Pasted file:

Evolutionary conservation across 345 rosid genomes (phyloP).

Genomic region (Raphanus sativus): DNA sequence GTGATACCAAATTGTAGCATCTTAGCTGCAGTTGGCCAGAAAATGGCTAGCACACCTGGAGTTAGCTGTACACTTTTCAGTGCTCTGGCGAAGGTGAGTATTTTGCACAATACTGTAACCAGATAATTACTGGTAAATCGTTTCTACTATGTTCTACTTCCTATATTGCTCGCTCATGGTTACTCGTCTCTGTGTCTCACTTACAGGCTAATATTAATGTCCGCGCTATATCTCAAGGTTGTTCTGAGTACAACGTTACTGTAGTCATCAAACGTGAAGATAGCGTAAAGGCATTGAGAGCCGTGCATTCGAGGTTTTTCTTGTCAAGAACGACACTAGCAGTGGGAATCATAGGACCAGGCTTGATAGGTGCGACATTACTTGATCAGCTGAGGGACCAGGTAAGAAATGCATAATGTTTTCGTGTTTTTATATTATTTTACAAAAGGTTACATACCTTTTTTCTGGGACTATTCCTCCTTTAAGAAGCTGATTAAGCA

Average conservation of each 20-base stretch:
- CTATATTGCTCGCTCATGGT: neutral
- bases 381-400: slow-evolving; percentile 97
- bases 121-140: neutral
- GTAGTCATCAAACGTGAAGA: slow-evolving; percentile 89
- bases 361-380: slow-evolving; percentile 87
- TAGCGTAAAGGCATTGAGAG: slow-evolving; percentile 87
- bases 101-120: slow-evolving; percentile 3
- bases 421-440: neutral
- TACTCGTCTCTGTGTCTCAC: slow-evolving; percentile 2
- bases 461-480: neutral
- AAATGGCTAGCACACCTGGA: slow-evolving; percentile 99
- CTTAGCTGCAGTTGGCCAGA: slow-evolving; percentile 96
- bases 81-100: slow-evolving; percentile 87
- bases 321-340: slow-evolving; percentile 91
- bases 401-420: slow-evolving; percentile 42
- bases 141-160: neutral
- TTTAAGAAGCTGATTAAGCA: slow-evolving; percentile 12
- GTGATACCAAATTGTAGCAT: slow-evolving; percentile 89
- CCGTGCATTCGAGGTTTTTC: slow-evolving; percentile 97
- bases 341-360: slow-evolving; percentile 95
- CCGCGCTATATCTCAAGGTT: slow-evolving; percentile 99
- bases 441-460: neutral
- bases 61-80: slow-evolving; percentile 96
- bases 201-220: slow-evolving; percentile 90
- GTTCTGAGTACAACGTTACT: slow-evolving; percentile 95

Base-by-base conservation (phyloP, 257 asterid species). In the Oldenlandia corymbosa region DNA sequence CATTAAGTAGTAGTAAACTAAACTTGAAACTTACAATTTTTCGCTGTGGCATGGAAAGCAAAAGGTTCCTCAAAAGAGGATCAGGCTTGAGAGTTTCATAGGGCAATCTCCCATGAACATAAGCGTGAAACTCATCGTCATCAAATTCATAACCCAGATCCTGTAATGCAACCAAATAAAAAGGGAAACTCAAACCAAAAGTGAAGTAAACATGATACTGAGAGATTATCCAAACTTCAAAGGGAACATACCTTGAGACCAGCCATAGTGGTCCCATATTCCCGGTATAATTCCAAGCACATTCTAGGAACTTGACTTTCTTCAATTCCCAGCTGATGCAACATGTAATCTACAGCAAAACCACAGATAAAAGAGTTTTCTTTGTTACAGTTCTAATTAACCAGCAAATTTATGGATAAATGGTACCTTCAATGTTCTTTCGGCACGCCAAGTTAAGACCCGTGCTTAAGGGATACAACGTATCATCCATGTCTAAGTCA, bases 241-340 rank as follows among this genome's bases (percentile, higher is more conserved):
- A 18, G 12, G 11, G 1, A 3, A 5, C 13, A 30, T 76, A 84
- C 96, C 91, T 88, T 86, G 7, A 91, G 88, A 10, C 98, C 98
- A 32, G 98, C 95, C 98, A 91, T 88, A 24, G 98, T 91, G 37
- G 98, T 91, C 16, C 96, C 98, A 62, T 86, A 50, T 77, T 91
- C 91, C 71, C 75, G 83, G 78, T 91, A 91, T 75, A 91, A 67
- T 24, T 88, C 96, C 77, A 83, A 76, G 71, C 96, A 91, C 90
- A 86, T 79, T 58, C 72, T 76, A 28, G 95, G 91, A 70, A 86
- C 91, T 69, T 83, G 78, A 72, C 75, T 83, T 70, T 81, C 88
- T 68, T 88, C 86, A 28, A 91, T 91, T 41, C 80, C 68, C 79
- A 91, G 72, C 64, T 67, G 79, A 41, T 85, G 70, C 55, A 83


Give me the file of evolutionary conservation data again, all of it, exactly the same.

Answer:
Evolutionary conservation across 345 rosid genomes (phyloP).

Genomic region (Raphanus sativus): DNA sequence GTGATACCAAATTGTAGCATCTTAGCTGCAGTTGGCCAGAAAATGGCTAGCACACCTGGAGTTAGCTGTACACTTTTCAGTGCTCTGGCGAAGGTGAGTATTTTGCACAATACTGTAACCAGATAATTACTGGTAAATCGTTTCTACTATGTTCTACTTCCTATATTGCTCGCTCATGGTTACTCGTCTCTGTGTCTCACTTACAGGCTAATATTAATGTCCGCGCTATATCTCAAGGTTGTTCTGAGTACAACGTTACTGTAGTCATCAAACGTGAAGATAGCGTAAAGGCATTGAGAGCCGTGCATTCGAGGTTTTTCTTGTCAAGAACGACACTAGCAGTGGGAATCATAGGACCAGGCTTGATAGGTGCGACATTACTTGATCAGCTGAGGGACCAGGTAAGAAATGCATAATGTTTTCGTGTTTTTATATTATTTTACAAAAGGTTACATACCTTTTTTCTGGGACTATTCCTCCTTTAAGAAGCTGATTAAGCA

Average conservation of each 20-base stretch:
- CTATATTGCTCGCTCATGGT: neutral
- bases 381-400: slow-evolving; percentile 97
- bases 121-140: neutral
- GTAGTCATCAAACGTGAAGA: slow-evolving; percentile 89
- bases 361-380: slow-evolving; percentile 87
- TAGCGTAAAGGCATTGAGAG: slow-evolving; percentile 87
- bases 101-120: slow-evolving; percentile 3
- bases 421-440: neutral
- TACTCGTCTCTGTGTCTCAC: slow-evolving; percentile 2
- bases 461-480: neutral
- AAATGGCTAGCACACCTGGA: slow-evolving; percentile 99
- CTTAGCTGCAGTTGGCCAGA: slow-evolving; percentile 96
- bases 81-100: slow-evolving; percentile 87
- bases 321-340: slow-evolving; percentile 91
- bases 401-420: slow-evolving; percentile 42
- bases 141-160: neutral
- TTTAAGAAGCTGATTAAGCA: slow-evolving; percentile 12
- GTGATACCAAATTGTAGCAT: slow-evolving; percentile 89
- CCGTGCATTCGAGGTTTTTC: slow-evolving; percentile 97
- bases 341-360: slow-evolving; percentile 95
- CCGCGCTATATCTCAAGGTT: slow-evolving; percentile 99
- bases 441-460: neutral
- bases 61-80: slow-evolving; percentile 96
- bases 201-220: slow-evolving; percentile 90
- GTTCTGAGTACAACGTTACT: slow-evolving; percentile 95

Base-by-base conservation (phyloP, 257 asterid species). In the Oldenlandia corymbosa region DNA sequence CATTAAGTAGTAGTAAACTAAACTTGAAACTTACAATTTTTCGCTGTGGCATGGAAAGCAAAAGGTTCCTCAAAAGAGGATCAGGCTTGAGAGTTTCATAGGGCAATCTCCCATGAACATAAGCGTGAAACTCATCGTCATCAAATTCATAACCCAGATCCTGTAATGCAACCAAATAAAAAGGGAAACTCAAACCAAAAGTGAAGTAAACATGATACTGAGAGATTATCCAAACTTCAAAGGGAACATACCTTGAGACCAGCCATAGTGGTCCCATATTCCCGGTATAATTCCAAGCACATTCTAGGAACTTGACTTTCTTCAATTCCCAGCTGATGCAACATGTAATCTACAGCAAAACCACAGATAAAAGAGTTTTCTTTGTTACAGTTCTAATTAACCAGCAAATTTATGGATAAATGGTACCTTCAATGTTCTTTCGGCACGCCAAGTTAAGACCCGTGCTTAAGGGATACAACGTATCATCCATGTCTAAGTCA, bases 241-340 rank as follows among this genome's bases (percentile, higher is more conserved):
- A 18, G 12, G 11, G 1, A 3, A 5, C 13, A 30, T 76, A 84
- C 96, C 91, T 88, T 86, G 7, A 91, G 88, A 10, C 98, C 98
- A 32, G 98, C 95, C 98, A 91, T 88, A 24, G 98, T 91, G 37
- G 98, T 91, C 16, C 96, C 98, A 62, T 86, A 50, T 77, T 91
- C 91, C 71, C 75, G 83, G 78, T 91, A 91, T 75, A 91, A 67
- T 24, T 88, C 96, C 77, A 83, A 76, G 71, C 96, A 91, C 90
- A 86, T 79, T 58, C 72, T 76, A 28, G 95, G 91, A 70, A 86
- C 91, T 69, T 83, G 78, A 72, C 75, T 83, T 70, T 81, C 88
- T 68, T 88, C 86, A 28, A 91, T 91, T 41, C 80, C 68, C 79
- A 91, G 72, C 64, T 67, G 79, A 41, T 85, G 70, C 55, A 83